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Re: [Scheme-reports] R7RS syntax object questions

I believe the short answer to your questions is that macros and other special forms could be first-class objects--there is no semantic reason to forbid it--but that compiler writers would scream and run away in horror.

(To begin with, any _expression_ of the form ((car x) y ...) could be a macro call, and hence the arguments "y ..." cannot be evaluated until it is determined--at run time--that (car x) is in fact a function.  Furthermore, consider this case:

(let ((x (cons y z)))
  ((car h) (cdr x))
  (+ 4 (car x)))

(car h) could conceivably be a macro that would extract the "x" from the "(cdr x)" _expression_ and produce "(set-car! x 8)" or something like that.  Therefore, it would be unsound for the compiler to simply replace "(car x)" with "y".  --Calling functions from data structures, as in "((car fs) a b)", seems a rare thing to do, but now we must realize that global variables can usually be modified too, and if ((car mac-list) x) always gets the current car of the mac-list (as opposed to extracting the car once and assuming it'll always remain the same), it would be terribly inconsistent if (f x) did not get the current value of f and, if it happened to be a new macro, to expand some new code and run it.  Therefore, the compiler must assume that even "(f (cdr x))" could actually modify the car of x, if f might be redefined in between when this code is compiled and when it is run.  I expect real compiler writers could produce more common and compelling examples of important optimizations that become impermissible (or incredibly difficult) in the presence of first-class macros (loop invariants come to mind).

I believe it is nevertheless possible--using partial evaluation, rules about when threads learn of updated global variables, and a system of invalidating and recompiling functions--to have efficient compiled code and first-class macros, but I don't think such a system exists right now.)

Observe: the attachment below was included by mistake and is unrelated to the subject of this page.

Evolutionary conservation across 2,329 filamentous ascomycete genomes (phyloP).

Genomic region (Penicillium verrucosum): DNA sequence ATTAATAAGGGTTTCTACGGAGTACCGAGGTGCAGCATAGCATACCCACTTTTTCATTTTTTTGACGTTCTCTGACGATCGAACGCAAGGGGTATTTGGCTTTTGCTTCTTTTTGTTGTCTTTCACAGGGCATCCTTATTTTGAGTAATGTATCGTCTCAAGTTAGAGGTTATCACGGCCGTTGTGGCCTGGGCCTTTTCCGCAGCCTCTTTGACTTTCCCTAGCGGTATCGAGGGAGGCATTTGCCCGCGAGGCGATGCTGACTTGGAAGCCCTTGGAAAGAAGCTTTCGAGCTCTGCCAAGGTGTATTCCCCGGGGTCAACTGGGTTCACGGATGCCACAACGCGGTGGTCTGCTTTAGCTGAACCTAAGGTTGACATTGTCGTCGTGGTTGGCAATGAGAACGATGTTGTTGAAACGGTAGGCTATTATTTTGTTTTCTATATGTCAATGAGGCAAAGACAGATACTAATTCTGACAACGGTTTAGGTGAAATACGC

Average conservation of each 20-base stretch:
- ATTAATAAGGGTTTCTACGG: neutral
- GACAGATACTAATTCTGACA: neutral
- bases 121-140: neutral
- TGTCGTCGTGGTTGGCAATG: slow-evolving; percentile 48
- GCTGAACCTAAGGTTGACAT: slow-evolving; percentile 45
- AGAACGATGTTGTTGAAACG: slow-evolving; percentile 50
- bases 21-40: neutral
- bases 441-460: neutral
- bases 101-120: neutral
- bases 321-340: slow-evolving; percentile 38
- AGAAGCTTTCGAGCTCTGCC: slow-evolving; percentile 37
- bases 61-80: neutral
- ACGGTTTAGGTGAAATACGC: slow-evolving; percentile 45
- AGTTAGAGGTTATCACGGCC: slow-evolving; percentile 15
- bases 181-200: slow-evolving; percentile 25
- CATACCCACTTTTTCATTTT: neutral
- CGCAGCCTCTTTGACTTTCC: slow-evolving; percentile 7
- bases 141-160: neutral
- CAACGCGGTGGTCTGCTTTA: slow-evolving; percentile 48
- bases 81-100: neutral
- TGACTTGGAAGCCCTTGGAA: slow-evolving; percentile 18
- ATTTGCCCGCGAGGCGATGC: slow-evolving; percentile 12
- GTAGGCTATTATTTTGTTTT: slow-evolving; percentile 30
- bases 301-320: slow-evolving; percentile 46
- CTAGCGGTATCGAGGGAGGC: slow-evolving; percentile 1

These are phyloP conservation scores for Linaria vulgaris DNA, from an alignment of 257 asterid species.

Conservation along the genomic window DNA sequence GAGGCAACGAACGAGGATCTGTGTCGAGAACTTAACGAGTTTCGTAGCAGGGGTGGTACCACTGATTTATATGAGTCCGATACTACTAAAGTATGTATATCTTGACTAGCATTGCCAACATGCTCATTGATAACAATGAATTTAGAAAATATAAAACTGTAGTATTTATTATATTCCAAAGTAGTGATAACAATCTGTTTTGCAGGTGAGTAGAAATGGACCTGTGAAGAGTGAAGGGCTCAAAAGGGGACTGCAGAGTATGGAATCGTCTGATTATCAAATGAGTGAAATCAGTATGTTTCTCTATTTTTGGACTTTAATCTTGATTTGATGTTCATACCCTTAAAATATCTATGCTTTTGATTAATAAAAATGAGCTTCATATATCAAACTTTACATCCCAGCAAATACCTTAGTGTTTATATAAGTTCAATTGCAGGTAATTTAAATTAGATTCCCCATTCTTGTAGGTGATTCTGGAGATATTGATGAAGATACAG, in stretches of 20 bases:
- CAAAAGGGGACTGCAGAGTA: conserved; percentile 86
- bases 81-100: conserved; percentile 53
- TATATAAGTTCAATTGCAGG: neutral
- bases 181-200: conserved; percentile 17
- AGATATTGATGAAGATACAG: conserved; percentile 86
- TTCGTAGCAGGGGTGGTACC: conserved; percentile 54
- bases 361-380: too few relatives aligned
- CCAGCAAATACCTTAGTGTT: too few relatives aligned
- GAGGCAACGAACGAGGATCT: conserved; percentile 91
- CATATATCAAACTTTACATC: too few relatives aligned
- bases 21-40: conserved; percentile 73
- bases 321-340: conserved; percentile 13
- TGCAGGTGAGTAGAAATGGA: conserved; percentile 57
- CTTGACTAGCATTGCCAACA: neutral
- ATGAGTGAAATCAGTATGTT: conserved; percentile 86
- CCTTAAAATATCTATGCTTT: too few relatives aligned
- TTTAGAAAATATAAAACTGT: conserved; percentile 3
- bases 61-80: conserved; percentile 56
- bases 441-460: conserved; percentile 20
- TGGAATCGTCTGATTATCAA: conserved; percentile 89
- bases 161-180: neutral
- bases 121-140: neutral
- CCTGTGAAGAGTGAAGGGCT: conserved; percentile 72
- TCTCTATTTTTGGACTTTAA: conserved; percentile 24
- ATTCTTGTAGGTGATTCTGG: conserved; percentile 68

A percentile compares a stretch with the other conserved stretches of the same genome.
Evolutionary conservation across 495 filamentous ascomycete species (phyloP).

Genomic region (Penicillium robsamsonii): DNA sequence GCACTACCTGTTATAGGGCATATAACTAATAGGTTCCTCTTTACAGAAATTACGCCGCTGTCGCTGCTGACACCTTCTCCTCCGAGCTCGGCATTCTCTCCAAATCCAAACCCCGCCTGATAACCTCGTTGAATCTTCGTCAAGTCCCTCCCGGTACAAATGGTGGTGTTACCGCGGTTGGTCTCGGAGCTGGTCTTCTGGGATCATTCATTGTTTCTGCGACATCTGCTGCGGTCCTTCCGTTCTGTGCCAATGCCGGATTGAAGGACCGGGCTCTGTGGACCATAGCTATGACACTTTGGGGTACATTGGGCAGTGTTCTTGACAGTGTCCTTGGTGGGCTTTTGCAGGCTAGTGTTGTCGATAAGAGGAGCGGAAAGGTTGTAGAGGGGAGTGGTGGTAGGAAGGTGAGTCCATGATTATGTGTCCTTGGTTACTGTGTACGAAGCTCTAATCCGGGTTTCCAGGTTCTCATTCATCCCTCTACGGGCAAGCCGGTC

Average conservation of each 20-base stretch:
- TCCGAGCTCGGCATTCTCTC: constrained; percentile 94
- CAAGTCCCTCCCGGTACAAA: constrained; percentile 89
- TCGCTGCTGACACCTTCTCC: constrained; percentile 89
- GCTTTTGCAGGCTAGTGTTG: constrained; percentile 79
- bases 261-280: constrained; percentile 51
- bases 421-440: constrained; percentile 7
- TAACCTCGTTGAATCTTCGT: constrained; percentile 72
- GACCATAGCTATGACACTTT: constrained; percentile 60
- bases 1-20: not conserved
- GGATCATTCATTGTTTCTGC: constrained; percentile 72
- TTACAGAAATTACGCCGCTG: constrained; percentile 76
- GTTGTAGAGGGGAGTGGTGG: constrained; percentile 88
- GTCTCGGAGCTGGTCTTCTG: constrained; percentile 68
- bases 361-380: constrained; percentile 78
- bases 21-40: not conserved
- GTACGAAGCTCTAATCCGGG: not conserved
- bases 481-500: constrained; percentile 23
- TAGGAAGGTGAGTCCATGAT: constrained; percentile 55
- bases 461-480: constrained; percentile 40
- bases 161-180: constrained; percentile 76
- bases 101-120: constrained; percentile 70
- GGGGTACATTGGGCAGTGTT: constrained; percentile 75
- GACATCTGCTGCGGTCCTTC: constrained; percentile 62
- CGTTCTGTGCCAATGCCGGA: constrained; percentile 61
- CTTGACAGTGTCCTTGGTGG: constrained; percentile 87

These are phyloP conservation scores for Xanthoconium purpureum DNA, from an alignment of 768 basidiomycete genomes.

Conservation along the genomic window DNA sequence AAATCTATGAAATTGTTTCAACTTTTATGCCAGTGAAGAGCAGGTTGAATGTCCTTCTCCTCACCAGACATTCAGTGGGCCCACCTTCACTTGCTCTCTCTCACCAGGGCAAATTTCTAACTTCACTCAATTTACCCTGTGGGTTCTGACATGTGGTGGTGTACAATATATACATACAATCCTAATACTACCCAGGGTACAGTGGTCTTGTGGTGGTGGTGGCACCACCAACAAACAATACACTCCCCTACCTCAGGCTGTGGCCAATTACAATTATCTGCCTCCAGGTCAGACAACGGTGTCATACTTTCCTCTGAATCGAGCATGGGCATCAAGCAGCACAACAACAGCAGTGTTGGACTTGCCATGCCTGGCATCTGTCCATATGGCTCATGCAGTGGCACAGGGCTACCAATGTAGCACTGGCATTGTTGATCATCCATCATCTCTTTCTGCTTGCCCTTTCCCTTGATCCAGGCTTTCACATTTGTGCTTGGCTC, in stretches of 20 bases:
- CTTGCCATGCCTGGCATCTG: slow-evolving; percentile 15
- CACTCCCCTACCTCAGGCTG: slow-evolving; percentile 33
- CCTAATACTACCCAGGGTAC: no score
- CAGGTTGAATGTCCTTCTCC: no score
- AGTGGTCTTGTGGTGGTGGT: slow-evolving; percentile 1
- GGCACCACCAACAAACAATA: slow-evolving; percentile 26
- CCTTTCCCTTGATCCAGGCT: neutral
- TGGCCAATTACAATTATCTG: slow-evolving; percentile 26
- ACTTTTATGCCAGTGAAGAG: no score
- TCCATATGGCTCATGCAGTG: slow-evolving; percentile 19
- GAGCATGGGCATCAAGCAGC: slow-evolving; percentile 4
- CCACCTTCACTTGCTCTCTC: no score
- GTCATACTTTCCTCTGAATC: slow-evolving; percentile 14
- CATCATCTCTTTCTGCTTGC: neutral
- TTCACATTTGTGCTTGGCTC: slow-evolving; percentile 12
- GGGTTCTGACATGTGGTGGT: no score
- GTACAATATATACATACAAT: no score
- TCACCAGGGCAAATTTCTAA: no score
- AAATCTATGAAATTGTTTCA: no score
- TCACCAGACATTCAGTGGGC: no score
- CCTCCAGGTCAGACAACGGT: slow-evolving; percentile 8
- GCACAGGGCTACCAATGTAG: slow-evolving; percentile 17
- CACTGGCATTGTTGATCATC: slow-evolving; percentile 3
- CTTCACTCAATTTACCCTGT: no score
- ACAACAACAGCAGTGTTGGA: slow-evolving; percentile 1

You might find some Scheme or Lisp interpreters that provide macros and special forms as first-class objects--in fact, I have an Arc interpreter that does just this--but don't expect to find it in compilers, or language standards, any time soon.

--John Boyle
Science is what we understand well enough to explain to a computer. Art is everything else we do. --Knuth

On Thu, Apr 25, 2013 at 1:43 PM, Stephen Lewis <lewis+scheme@x> wrote:
In studying the draft report and the various implementations, I have formed
several questions on which I would like the opinion of an expert.
If this is the wrong place to ask such questions please suggest a more
appropriate forum.

In the R7RS standard, are macros (i.e syntax objects) considered to be
first-class objects?
[First-class object being an entity that can be constructed at run-time,
passed as a parameter, returned from a subroutine, or assigned to a variable.]

For example would these examples be considered to be standard compliant R7RS
Scheme? The implementations to which I have access do not all behave
in the same way.

Storing a syntax object in a variable?

(define myand and)

Calling my stored object as I can the original?

(myand #t (+ 1 2 3))

Returning a syntax object from a procedure?

(define (return-op) and)
(define myop (return-op))
(myop #t (+ 1 2 3))

May I call a syntax in the same way I call a primitive procedure?

(and #t (+ 1 2 3))
((return-op) #t (+ 1 2 3))
((and and) #t (+ 1 2 3))

I have read the R7RS draft and I am having difficulty answering these questions.
I find that there are "Primitive Expressions" and "Derived Expressions" and
that derived expressions "can instead be defined as macros" but this does not
seem to be a requirement. The description of a procedure call although in
the Primitive _expression_ section does not appear to exclude syntax objects.

"A procedure call is written by enclosing in parentheses an _expression_
for the procedure to be called followed by espressions for the arguments
to be passed to it."

An _expression_ that returns a syntax would appear to be allowed.

(define ops `(,* ,and))
((car ops) 2 3)
((cadr ops) #t #f)

What about (and and) which is an _expression_ that returns a syntax.

((and and) #t (+ 1 2 3))

The WG1 charter asserts that "Self consistency is an important objective,"
and yet the boolean operators and arithmetic operators do not behave
consistently. In particular as a user of the language it is not obvious
which functions have been implemented as primitives and which as a syntax.

It appears to be valid to implement the "and" function as a primitive or
as a macro and curiously the boolean "not" function is listed with the
Standard Procedures making it inconsistent with the other boolean operators.

There is another situation in which the difference between primitive
procedures and syntax objects makes itself a nuisance and that is in
short-cicuit evaluation of the boolean operators. In the following
_expression_ one might think that the "never" object was not evaluated:

(and #f never)

and yet if the "never" object is a syntax it would seem that it is evaluated.

(and #f and)

If these topics have been discussed previously I apologize and please
refer me to the earlier discussion,

Stephen Lewis

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